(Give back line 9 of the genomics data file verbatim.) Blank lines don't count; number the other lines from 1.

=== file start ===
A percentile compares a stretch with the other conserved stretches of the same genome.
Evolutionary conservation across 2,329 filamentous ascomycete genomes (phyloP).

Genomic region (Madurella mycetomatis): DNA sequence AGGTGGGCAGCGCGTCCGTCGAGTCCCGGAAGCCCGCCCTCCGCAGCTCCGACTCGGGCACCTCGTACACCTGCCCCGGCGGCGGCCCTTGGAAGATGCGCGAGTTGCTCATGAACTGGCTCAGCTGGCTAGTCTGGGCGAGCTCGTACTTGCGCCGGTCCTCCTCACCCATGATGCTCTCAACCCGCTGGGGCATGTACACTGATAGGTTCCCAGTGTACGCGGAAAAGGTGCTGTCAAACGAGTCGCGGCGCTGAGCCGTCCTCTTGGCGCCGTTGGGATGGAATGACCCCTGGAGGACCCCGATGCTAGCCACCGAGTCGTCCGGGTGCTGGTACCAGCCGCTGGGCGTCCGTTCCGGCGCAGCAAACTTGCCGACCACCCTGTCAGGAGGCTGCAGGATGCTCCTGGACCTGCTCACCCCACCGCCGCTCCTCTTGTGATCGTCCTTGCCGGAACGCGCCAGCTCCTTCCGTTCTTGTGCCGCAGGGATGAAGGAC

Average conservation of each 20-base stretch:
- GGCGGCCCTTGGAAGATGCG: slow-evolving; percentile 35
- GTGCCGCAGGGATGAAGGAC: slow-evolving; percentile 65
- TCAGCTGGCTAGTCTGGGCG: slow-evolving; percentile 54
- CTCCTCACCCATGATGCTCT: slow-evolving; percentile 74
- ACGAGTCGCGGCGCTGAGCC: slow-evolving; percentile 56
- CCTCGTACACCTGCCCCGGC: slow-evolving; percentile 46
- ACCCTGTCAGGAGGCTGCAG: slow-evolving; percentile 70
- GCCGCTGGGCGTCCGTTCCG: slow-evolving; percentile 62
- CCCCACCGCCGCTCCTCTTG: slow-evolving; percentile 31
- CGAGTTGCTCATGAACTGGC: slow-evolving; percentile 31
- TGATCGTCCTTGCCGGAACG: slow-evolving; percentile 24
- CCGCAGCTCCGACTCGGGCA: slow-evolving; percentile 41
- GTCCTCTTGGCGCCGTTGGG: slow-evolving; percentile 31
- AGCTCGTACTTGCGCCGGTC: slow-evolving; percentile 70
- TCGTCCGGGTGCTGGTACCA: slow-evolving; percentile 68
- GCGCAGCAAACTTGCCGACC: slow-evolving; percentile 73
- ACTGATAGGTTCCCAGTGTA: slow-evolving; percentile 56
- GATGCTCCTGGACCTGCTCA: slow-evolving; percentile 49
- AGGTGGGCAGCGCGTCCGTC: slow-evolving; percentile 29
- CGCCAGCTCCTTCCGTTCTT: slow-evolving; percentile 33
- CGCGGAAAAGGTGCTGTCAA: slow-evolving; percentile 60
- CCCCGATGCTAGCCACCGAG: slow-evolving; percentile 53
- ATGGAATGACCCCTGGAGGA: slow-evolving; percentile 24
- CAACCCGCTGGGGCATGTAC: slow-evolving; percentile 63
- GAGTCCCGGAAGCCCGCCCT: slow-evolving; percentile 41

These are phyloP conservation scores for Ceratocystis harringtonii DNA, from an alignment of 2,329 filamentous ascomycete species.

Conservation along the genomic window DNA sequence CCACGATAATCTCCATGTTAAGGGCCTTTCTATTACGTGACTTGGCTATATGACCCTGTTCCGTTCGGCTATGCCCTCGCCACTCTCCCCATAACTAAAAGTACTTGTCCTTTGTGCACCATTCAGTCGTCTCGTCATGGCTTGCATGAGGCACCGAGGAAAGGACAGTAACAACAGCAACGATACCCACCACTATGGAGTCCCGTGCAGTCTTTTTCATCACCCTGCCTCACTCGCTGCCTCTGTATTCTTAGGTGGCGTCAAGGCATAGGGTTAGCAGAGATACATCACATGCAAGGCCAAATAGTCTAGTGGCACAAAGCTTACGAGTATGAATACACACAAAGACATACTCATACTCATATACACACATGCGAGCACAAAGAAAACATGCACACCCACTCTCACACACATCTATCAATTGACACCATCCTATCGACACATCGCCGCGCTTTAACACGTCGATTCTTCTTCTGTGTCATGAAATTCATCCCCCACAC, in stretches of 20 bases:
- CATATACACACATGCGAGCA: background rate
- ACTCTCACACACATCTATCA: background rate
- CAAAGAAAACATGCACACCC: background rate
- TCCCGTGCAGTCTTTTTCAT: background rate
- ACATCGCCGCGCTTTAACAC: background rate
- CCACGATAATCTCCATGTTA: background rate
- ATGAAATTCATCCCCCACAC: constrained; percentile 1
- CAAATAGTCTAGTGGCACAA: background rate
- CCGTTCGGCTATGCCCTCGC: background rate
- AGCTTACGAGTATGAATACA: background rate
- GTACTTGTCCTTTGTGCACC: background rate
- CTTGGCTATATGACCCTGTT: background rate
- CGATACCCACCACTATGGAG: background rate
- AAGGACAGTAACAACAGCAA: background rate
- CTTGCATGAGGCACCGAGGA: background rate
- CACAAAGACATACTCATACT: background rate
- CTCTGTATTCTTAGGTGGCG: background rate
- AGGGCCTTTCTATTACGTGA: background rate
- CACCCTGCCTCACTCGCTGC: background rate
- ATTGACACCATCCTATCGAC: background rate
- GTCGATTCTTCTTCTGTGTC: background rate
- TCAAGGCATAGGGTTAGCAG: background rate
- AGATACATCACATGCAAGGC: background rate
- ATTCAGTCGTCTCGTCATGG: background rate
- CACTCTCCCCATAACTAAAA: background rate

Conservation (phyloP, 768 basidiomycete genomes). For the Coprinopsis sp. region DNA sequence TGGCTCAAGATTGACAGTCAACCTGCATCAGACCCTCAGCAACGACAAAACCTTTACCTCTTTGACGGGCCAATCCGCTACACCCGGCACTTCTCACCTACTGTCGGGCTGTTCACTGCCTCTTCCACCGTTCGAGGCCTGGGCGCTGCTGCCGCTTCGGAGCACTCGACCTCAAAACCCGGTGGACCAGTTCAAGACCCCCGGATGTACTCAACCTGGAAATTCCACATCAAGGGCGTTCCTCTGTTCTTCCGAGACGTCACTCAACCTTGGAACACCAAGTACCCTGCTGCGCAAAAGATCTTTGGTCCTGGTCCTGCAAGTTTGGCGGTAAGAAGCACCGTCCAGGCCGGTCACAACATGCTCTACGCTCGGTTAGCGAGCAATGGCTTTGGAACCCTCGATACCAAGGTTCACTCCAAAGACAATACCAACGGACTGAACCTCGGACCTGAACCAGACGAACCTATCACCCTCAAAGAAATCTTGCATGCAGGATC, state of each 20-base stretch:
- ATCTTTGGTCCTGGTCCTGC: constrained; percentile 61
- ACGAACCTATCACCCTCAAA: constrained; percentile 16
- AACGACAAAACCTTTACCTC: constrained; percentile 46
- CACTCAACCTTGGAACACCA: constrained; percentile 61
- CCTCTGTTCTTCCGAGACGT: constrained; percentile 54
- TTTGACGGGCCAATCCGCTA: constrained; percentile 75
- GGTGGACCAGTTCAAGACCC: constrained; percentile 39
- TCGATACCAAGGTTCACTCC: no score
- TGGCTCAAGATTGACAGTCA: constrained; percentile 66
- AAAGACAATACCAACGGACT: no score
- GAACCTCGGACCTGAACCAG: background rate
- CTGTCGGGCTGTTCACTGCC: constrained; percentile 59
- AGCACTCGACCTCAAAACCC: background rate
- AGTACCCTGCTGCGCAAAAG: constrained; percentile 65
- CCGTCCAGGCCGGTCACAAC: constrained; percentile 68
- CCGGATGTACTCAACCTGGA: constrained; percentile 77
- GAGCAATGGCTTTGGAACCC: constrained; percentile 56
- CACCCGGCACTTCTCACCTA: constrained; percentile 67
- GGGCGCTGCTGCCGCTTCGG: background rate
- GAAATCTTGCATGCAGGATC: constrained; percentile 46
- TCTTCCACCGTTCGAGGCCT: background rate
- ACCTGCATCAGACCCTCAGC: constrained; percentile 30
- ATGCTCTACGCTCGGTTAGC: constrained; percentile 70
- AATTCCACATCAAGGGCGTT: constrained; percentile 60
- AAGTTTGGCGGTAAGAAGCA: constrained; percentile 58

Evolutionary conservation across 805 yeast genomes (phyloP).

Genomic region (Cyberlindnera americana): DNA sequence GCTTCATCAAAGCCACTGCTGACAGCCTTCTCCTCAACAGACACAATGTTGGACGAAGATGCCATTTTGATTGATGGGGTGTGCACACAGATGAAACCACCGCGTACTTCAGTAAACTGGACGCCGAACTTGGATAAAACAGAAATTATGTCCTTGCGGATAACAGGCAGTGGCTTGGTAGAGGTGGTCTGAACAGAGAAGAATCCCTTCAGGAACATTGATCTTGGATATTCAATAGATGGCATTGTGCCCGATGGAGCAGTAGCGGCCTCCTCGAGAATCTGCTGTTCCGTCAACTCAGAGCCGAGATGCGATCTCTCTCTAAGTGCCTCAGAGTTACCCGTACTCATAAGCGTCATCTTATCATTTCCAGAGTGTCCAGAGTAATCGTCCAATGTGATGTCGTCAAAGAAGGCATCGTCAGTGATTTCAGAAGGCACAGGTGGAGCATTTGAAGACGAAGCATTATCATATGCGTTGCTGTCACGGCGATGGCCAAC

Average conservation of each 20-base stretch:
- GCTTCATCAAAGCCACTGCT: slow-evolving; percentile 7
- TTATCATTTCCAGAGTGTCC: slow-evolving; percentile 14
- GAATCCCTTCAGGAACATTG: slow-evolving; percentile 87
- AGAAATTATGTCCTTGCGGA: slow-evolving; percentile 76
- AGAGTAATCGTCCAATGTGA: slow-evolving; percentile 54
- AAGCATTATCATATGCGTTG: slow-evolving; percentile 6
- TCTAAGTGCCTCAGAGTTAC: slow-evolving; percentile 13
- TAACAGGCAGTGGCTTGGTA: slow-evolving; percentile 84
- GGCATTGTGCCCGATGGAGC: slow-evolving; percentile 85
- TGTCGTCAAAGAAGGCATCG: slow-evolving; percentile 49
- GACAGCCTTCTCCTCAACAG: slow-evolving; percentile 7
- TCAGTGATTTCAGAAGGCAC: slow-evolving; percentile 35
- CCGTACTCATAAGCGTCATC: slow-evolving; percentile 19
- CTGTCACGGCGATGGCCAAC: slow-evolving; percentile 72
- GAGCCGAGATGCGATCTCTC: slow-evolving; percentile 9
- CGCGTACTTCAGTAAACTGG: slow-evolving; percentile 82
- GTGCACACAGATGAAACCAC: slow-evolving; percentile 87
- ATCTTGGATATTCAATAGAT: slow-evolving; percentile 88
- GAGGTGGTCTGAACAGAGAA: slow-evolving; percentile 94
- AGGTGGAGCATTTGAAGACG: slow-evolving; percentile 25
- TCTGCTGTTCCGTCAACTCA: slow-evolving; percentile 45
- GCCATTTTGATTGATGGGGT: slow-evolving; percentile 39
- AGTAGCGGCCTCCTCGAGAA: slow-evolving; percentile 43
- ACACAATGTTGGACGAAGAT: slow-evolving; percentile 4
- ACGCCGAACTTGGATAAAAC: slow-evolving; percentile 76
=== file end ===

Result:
- ACGAGTCGCGGCGCTGAGCC: slow-evolving; percentile 56